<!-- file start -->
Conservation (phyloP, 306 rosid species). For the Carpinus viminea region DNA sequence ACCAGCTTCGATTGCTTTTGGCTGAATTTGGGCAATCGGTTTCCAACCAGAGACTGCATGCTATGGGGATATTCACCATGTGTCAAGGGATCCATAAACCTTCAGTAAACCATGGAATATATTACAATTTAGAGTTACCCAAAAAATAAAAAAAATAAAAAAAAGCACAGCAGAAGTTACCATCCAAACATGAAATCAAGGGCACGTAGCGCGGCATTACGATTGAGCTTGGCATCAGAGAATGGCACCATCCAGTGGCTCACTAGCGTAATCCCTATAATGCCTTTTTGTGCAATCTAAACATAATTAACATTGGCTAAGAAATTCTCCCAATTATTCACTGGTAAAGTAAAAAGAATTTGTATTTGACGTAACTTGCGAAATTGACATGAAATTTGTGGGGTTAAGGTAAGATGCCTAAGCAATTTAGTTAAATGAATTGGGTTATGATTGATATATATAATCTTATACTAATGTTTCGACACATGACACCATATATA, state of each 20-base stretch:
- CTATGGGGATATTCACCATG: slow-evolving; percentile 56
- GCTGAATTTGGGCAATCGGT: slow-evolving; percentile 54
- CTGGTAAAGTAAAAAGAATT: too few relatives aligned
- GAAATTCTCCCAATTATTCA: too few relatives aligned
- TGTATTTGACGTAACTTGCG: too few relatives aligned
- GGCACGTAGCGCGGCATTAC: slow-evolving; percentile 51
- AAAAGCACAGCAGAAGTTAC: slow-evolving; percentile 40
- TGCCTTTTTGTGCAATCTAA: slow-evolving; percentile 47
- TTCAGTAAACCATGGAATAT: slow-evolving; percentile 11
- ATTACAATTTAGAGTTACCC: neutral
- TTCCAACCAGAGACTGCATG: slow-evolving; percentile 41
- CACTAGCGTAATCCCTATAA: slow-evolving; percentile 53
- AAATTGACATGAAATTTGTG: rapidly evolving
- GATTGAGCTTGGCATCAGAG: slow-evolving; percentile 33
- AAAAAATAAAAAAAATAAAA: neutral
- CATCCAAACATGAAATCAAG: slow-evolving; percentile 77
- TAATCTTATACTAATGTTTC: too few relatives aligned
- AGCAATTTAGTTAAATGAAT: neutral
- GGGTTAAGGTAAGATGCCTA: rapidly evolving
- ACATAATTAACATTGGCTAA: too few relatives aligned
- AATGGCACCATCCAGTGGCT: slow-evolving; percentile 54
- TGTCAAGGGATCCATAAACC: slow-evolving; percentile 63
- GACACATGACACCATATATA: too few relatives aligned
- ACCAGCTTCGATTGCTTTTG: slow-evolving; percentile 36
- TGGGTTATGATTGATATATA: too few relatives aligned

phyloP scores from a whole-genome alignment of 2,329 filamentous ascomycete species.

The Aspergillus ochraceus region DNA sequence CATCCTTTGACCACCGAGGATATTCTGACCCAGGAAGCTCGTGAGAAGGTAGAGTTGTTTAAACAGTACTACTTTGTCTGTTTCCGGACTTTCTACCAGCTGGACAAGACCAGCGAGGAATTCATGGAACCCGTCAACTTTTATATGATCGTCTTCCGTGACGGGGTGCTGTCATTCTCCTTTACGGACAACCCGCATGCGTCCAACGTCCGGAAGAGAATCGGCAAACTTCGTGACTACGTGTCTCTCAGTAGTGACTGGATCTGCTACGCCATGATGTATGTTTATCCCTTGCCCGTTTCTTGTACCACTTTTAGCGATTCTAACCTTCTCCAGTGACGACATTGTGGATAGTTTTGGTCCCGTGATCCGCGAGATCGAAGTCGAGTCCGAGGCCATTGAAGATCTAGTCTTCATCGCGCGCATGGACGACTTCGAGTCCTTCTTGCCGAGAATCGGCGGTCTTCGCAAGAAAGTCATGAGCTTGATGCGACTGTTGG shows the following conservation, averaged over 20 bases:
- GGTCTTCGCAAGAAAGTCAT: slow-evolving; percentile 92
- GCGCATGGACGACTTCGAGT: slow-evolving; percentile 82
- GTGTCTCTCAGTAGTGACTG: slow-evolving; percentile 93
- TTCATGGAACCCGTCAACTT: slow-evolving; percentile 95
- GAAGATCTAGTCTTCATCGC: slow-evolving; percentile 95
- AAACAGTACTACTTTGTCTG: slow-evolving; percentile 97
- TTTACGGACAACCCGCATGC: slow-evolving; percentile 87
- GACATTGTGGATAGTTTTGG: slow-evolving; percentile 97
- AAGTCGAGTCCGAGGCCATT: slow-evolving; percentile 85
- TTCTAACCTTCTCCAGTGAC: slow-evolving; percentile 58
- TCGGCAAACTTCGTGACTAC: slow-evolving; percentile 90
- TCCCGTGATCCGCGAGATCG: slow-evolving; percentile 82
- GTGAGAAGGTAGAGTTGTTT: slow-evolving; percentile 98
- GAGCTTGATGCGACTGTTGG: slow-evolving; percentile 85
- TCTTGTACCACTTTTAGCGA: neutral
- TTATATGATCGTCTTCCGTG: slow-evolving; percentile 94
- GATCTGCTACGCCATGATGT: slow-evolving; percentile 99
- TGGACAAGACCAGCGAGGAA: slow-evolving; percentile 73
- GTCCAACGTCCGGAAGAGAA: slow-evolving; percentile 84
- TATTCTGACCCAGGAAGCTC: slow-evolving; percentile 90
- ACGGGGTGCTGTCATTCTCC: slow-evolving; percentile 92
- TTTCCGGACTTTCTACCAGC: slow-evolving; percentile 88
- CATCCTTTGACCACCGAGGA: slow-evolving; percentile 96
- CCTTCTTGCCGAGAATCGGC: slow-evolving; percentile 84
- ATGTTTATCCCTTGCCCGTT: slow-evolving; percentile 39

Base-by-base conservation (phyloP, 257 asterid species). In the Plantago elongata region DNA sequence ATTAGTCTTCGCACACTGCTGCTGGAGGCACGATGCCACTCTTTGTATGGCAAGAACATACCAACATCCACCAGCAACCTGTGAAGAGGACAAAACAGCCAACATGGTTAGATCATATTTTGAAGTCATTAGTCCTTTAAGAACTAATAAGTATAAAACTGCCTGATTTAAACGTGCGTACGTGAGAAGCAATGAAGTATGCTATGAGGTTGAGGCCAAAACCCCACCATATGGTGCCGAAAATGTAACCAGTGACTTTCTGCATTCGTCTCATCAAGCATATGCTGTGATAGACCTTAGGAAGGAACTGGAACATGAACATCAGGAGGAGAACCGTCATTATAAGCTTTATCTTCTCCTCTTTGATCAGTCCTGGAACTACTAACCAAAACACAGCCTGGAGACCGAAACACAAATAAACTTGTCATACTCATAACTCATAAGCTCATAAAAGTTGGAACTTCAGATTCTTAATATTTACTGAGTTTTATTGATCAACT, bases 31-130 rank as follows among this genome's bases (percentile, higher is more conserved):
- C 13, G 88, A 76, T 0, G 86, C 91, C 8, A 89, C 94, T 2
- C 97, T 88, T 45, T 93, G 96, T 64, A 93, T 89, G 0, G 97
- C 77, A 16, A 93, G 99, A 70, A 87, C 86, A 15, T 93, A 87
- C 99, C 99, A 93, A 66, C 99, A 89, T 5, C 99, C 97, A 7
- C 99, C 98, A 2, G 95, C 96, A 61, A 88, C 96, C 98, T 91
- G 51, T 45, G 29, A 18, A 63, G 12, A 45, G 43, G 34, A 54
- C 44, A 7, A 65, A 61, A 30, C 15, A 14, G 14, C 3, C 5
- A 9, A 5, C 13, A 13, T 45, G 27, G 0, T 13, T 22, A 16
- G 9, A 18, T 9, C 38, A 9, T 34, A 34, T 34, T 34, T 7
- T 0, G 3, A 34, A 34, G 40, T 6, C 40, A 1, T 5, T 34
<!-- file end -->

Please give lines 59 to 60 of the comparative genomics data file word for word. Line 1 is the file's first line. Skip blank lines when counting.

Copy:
- C 99, C 98, A 2, G 95, C 96, A 61, A 88, C 96, C 98, T 91
- G 51, T 45, G 29, A 18, A 63, G 12, A 45, G 43, G 34, A 54